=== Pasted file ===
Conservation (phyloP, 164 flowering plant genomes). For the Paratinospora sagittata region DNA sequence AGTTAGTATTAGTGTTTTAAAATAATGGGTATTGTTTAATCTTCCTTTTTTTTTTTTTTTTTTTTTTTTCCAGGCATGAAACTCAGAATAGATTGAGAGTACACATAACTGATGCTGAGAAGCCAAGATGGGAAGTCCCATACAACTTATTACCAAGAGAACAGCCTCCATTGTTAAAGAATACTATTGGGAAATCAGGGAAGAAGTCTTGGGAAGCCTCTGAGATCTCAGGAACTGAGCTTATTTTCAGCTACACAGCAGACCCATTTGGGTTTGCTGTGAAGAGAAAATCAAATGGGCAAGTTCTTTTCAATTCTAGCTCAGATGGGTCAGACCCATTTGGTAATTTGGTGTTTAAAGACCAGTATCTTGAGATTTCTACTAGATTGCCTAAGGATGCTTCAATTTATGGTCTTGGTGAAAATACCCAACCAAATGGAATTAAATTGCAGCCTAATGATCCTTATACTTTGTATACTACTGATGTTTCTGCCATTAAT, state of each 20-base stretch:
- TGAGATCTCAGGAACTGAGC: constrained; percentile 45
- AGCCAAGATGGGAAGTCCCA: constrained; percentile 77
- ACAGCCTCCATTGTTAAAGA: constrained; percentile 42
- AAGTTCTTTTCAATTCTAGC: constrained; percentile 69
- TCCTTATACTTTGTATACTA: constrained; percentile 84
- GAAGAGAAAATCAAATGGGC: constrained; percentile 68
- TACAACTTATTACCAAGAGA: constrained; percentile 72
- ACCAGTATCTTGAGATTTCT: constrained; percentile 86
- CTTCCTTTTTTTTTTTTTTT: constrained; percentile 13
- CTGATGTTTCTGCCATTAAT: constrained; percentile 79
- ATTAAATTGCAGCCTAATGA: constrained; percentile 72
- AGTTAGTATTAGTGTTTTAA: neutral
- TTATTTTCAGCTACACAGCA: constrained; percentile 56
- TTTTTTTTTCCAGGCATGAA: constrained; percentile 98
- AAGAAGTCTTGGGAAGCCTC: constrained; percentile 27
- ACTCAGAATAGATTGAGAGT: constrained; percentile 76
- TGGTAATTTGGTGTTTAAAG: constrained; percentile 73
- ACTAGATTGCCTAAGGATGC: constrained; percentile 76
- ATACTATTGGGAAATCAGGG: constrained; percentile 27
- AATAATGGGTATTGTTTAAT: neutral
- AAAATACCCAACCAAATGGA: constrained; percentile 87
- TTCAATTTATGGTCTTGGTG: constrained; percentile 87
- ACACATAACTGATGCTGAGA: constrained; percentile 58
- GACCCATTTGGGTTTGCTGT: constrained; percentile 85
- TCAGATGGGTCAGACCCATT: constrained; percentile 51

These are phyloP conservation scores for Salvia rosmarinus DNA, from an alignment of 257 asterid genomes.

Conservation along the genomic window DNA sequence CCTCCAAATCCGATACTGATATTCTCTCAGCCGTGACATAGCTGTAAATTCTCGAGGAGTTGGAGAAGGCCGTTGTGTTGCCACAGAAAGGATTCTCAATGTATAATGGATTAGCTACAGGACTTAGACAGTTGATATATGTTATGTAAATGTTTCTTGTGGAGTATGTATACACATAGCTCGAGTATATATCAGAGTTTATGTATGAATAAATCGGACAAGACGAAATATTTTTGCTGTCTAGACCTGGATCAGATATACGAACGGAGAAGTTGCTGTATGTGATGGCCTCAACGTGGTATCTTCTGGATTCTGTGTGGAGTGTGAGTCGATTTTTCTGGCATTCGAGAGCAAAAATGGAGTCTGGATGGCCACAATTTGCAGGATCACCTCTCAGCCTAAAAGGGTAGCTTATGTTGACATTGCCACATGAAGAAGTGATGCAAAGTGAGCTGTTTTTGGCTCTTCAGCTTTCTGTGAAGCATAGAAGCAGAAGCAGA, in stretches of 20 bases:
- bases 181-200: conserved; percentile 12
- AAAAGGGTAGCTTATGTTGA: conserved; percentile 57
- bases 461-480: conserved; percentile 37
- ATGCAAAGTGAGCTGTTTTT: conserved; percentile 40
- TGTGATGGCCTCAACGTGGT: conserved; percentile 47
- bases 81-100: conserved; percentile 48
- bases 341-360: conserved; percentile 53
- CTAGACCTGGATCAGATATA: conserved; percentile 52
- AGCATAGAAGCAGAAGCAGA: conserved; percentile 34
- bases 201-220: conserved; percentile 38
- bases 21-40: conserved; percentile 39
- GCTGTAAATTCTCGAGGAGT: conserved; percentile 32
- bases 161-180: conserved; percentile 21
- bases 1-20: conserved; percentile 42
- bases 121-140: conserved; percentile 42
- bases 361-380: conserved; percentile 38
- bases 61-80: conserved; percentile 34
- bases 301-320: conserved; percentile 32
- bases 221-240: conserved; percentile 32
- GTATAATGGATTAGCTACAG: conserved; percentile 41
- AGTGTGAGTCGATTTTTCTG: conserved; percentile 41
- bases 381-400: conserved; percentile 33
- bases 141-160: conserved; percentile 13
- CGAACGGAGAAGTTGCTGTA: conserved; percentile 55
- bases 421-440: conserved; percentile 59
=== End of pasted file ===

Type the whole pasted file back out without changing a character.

Conservation (phyloP, 164 flowering plant genomes). For the Paratinospora sagittata region DNA sequence AGTTAGTATTAGTGTTTTAAAATAATGGGTATTGTTTAATCTTCCTTTTTTTTTTTTTTTTTTTTTTTTCCAGGCATGAAACTCAGAATAGATTGAGAGTACACATAACTGATGCTGAGAAGCCAAGATGGGAAGTCCCATACAACTTATTACCAAGAGAACAGCCTCCATTGTTAAAGAATACTATTGGGAAATCAGGGAAGAAGTCTTGGGAAGCCTCTGAGATCTCAGGAACTGAGCTTATTTTCAGCTACACAGCAGACCCATTTGGGTTTGCTGTGAAGAGAAAATCAAATGGGCAAGTTCTTTTCAATTCTAGCTCAGATGGGTCAGACCCATTTGGTAATTTGGTGTTTAAAGACCAGTATCTTGAGATTTCTACTAGATTGCCTAAGGATGCTTCAATTTATGGTCTTGGTGAAAATACCCAACCAAATGGAATTAAATTGCAGCCTAATGATCCTTATACTTTGTATACTACTGATGTTTCTGCCATTAAT, state of each 20-base stretch:
- TGAGATCTCAGGAACTGAGC: constrained; percentile 45
- AGCCAAGATGGGAAGTCCCA: constrained; percentile 77
- ACAGCCTCCATTGTTAAAGA: constrained; percentile 42
- AAGTTCTTTTCAATTCTAGC: constrained; percentile 69
- TCCTTATACTTTGTATACTA: constrained; percentile 84
- GAAGAGAAAATCAAATGGGC: constrained; percentile 68
- TACAACTTATTACCAAGAGA: constrained; percentile 72
- ACCAGTATCTTGAGATTTCT: constrained; percentile 86
- CTTCCTTTTTTTTTTTTTTT: constrained; percentile 13
- CTGATGTTTCTGCCATTAAT: constrained; percentile 79
- ATTAAATTGCAGCCTAATGA: constrained; percentile 72
- AGTTAGTATTAGTGTTTTAA: neutral
- TTATTTTCAGCTACACAGCA: constrained; percentile 56
- TTTTTTTTTCCAGGCATGAA: constrained; percentile 98
- AAGAAGTCTTGGGAAGCCTC: constrained; percentile 27
- ACTCAGAATAGATTGAGAGT: constrained; percentile 76
- TGGTAATTTGGTGTTTAAAG: constrained; percentile 73
- ACTAGATTGCCTAAGGATGC: constrained; percentile 76
- ATACTATTGGGAAATCAGGG: constrained; percentile 27
- AATAATGGGTATTGTTTAAT: neutral
- AAAATACCCAACCAAATGGA: constrained; percentile 87
- TTCAATTTATGGTCTTGGTG: constrained; percentile 87
- ACACATAACTGATGCTGAGA: constrained; percentile 58
- GACCCATTTGGGTTTGCTGT: constrained; percentile 85
- TCAGATGGGTCAGACCCATT: constrained; percentile 51

These are phyloP conservation scores for Salvia rosmarinus DNA, from an alignment of 257 asterid genomes.

Conservation along the genomic window DNA sequence CCTCCAAATCCGATACTGATATTCTCTCAGCCGTGACATAGCTGTAAATTCTCGAGGAGTTGGAGAAGGCCGTTGTGTTGCCACAGAAAGGATTCTCAATGTATAATGGATTAGCTACAGGACTTAGACAGTTGATATATGTTATGTAAATGTTTCTTGTGGAGTATGTATACACATAGCTCGAGTATATATCAGAGTTTATGTATGAATAAATCGGACAAGACGAAATATTTTTGCTGTCTAGACCTGGATCAGATATACGAACGGAGAAGTTGCTGTATGTGATGGCCTCAACGTGGTATCTTCTGGATTCTGTGTGGAGTGTGAGTCGATTTTTCTGGCATTCGAGAGCAAAAATGGAGTCTGGATGGCCACAATTTGCAGGATCACCTCTCAGCCTAAAAGGGTAGCTTATGTTGACATTGCCACATGAAGAAGTGATGCAAAGTGAGCTGTTTTTGGCTCTTCAGCTTTCTGTGAAGCATAGAAGCAGAAGCAGA, in stretches of 20 bases:
- bases 181-200: conserved; percentile 12
- AAAAGGGTAGCTTATGTTGA: conserved; percentile 57
- bases 461-480: conserved; percentile 37
- ATGCAAAGTGAGCTGTTTTT: conserved; percentile 40
- TGTGATGGCCTCAACGTGGT: conserved; percentile 47
- bases 81-100: conserved; percentile 48
- bases 341-360: conserved; percentile 53
- CTAGACCTGGATCAGATATA: conserved; percentile 52
- AGCATAGAAGCAGAAGCAGA: conserved; percentile 34
- bases 201-220: conserved; percentile 38
- bases 21-40: conserved; percentile 39
- GCTGTAAATTCTCGAGGAGT: conserved; percentile 32
- bases 161-180: conserved; percentile 21
- bases 1-20: conserved; percentile 42
- bases 121-140: conserved; percentile 42
- bases 361-380: conserved; percentile 38
- bases 61-80: conserved; percentile 34
- bases 301-320: conserved; percentile 32
- bases 221-240: conserved; percentile 32
- GTATAATGGATTAGCTACAG: conserved; percentile 41
- AGTGTGAGTCGATTTTTCTG: conserved; percentile 41
- bases 381-400: conserved; percentile 33
- bases 141-160: conserved; percentile 13
- CGAACGGAGAAGTTGCTGTA: conserved; percentile 55
- bases 421-440: conserved; percentile 59